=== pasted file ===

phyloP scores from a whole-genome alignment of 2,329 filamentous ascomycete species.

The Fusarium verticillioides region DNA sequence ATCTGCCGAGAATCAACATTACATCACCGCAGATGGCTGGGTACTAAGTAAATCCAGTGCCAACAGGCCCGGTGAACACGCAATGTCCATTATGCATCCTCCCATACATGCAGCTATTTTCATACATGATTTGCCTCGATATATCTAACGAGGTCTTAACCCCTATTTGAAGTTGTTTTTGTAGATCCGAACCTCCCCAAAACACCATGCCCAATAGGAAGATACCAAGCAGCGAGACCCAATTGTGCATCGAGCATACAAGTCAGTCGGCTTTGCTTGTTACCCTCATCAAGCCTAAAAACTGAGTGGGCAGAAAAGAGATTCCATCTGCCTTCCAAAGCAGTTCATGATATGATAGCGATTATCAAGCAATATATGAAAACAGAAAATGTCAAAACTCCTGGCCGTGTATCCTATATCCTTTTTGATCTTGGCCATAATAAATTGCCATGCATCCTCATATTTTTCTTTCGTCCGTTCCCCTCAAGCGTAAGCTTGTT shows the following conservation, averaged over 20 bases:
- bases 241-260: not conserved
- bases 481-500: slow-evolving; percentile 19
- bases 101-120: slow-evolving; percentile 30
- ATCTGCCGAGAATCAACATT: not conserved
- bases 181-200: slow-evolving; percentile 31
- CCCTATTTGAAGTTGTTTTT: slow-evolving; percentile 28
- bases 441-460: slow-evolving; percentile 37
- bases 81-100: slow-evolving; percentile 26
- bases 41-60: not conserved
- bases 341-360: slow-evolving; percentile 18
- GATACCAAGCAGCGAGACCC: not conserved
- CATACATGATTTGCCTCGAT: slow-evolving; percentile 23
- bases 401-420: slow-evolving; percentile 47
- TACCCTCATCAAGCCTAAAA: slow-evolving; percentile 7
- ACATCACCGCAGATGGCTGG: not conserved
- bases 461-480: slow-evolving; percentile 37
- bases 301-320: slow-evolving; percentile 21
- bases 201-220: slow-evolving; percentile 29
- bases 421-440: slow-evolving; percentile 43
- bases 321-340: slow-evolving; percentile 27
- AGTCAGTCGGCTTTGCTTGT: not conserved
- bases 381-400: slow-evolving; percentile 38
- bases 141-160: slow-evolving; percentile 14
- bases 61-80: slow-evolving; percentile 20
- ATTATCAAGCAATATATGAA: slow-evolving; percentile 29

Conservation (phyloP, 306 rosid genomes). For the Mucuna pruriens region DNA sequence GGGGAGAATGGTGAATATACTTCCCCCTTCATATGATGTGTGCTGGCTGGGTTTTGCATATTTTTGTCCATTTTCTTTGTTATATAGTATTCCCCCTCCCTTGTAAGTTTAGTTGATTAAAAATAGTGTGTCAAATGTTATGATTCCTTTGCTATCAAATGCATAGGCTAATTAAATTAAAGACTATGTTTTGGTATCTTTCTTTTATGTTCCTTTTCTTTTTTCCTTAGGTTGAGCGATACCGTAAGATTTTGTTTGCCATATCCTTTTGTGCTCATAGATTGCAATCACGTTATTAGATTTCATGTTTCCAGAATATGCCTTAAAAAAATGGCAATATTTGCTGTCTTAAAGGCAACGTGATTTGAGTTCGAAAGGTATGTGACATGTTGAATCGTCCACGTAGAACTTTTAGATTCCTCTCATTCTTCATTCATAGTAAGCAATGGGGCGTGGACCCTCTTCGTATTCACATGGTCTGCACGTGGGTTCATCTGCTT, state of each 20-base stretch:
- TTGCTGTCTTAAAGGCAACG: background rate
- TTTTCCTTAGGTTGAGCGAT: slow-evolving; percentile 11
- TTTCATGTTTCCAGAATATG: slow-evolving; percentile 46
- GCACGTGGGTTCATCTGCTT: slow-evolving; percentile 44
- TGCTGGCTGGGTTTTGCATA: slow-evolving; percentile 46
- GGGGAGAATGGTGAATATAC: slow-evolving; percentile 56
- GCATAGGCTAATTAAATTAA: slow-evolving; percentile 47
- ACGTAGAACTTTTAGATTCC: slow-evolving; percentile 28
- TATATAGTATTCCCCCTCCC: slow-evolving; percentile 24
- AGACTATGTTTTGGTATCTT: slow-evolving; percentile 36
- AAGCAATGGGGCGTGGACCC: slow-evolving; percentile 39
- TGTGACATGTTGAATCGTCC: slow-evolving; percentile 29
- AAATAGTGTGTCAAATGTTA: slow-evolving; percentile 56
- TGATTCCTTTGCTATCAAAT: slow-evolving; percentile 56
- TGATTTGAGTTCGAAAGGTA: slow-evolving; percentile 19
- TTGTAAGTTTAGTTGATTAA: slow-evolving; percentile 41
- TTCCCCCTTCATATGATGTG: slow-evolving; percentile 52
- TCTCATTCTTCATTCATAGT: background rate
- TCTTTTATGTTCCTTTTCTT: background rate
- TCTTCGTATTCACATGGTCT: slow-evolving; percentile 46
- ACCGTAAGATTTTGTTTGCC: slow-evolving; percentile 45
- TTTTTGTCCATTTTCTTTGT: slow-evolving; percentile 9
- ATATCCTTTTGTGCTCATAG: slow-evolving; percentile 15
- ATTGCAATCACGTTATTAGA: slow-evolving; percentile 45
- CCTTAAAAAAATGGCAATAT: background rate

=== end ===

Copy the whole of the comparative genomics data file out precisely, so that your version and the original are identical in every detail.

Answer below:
phyloP scores from a whole-genome alignment of 2,329 filamentous ascomycete species.

The Fusarium verticillioides region DNA sequence ATCTGCCGAGAATCAACATTACATCACCGCAGATGGCTGGGTACTAAGTAAATCCAGTGCCAACAGGCCCGGTGAACACGCAATGTCCATTATGCATCCTCCCATACATGCAGCTATTTTCATACATGATTTGCCTCGATATATCTAACGAGGTCTTAACCCCTATTTGAAGTTGTTTTTGTAGATCCGAACCTCCCCAAAACACCATGCCCAATAGGAAGATACCAAGCAGCGAGACCCAATTGTGCATCGAGCATACAAGTCAGTCGGCTTTGCTTGTTACCCTCATCAAGCCTAAAAACTGAGTGGGCAGAAAAGAGATTCCATCTGCCTTCCAAAGCAGTTCATGATATGATAGCGATTATCAAGCAATATATGAAAACAGAAAATGTCAAAACTCCTGGCCGTGTATCCTATATCCTTTTTGATCTTGGCCATAATAAATTGCCATGCATCCTCATATTTTTCTTTCGTCCGTTCCCCTCAAGCGTAAGCTTGTT shows the following conservation, averaged over 20 bases:
- bases 241-260: not conserved
- bases 481-500: slow-evolving; percentile 19
- bases 101-120: slow-evolving; percentile 30
- ATCTGCCGAGAATCAACATT: not conserved
- bases 181-200: slow-evolving; percentile 31
- CCCTATTTGAAGTTGTTTTT: slow-evolving; percentile 28
- bases 441-460: slow-evolving; percentile 37
- bases 81-100: slow-evolving; percentile 26
- bases 41-60: not conserved
- bases 341-360: slow-evolving; percentile 18
- GATACCAAGCAGCGAGACCC: not conserved
- CATACATGATTTGCCTCGAT: slow-evolving; percentile 23
- bases 401-420: slow-evolving; percentile 47
- TACCCTCATCAAGCCTAAAA: slow-evolving; percentile 7
- ACATCACCGCAGATGGCTGG: not conserved
- bases 461-480: slow-evolving; percentile 37
- bases 301-320: slow-evolving; percentile 21
- bases 201-220: slow-evolving; percentile 29
- bases 421-440: slow-evolving; percentile 43
- bases 321-340: slow-evolving; percentile 27
- AGTCAGTCGGCTTTGCTTGT: not conserved
- bases 381-400: slow-evolving; percentile 38
- bases 141-160: slow-evolving; percentile 14
- bases 61-80: slow-evolving; percentile 20
- ATTATCAAGCAATATATGAA: slow-evolving; percentile 29

Conservation (phyloP, 306 rosid genomes). For the Mucuna pruriens region DNA sequence GGGGAGAATGGTGAATATACTTCCCCCTTCATATGATGTGTGCTGGCTGGGTTTTGCATATTTTTGTCCATTTTCTTTGTTATATAGTATTCCCCCTCCCTTGTAAGTTTAGTTGATTAAAAATAGTGTGTCAAATGTTATGATTCCTTTGCTATCAAATGCATAGGCTAATTAAATTAAAGACTATGTTTTGGTATCTTTCTTTTATGTTCCTTTTCTTTTTTCCTTAGGTTGAGCGATACCGTAAGATTTTGTTTGCCATATCCTTTTGTGCTCATAGATTGCAATCACGTTATTAGATTTCATGTTTCCAGAATATGCCTTAAAAAAATGGCAATATTTGCTGTCTTAAAGGCAACGTGATTTGAGTTCGAAAGGTATGTGACATGTTGAATCGTCCACGTAGAACTTTTAGATTCCTCTCATTCTTCATTCATAGTAAGCAATGGGGCGTGGACCCTCTTCGTATTCACATGGTCTGCACGTGGGTTCATCTGCTT, state of each 20-base stretch:
- TTGCTGTCTTAAAGGCAACG: background rate
- TTTTCCTTAGGTTGAGCGAT: slow-evolving; percentile 11
- TTTCATGTTTCCAGAATATG: slow-evolving; percentile 46
- GCACGTGGGTTCATCTGCTT: slow-evolving; percentile 44
- TGCTGGCTGGGTTTTGCATA: slow-evolving; percentile 46
- GGGGAGAATGGTGAATATAC: slow-evolving; percentile 56
- GCATAGGCTAATTAAATTAA: slow-evolving; percentile 47
- ACGTAGAACTTTTAGATTCC: slow-evolving; percentile 28
- TATATAGTATTCCCCCTCCC: slow-evolving; percentile 24
- AGACTATGTTTTGGTATCTT: slow-evolving; percentile 36
- AAGCAATGGGGCGTGGACCC: slow-evolving; percentile 39
- TGTGACATGTTGAATCGTCC: slow-evolving; percentile 29
- AAATAGTGTGTCAAATGTTA: slow-evolving; percentile 56
- TGATTCCTTTGCTATCAAAT: slow-evolving; percentile 56
- TGATTTGAGTTCGAAAGGTA: slow-evolving; percentile 19
- TTGTAAGTTTAGTTGATTAA: slow-evolving; percentile 41
- TTCCCCCTTCATATGATGTG: slow-evolving; percentile 52
- TCTCATTCTTCATTCATAGT: background rate
- TCTTTTATGTTCCTTTTCTT: background rate
- TCTTCGTATTCACATGGTCT: slow-evolving; percentile 46
- ACCGTAAGATTTTGTTTGCC: slow-evolving; percentile 45
- TTTTTGTCCATTTTCTTTGT: slow-evolving; percentile 9
- ATATCCTTTTGTGCTCATAG: slow-evolving; percentile 15
- ATTGCAATCACGTTATTAGA: slow-evolving; percentile 45
- CCTTAAAAAAATGGCAATAT: background rate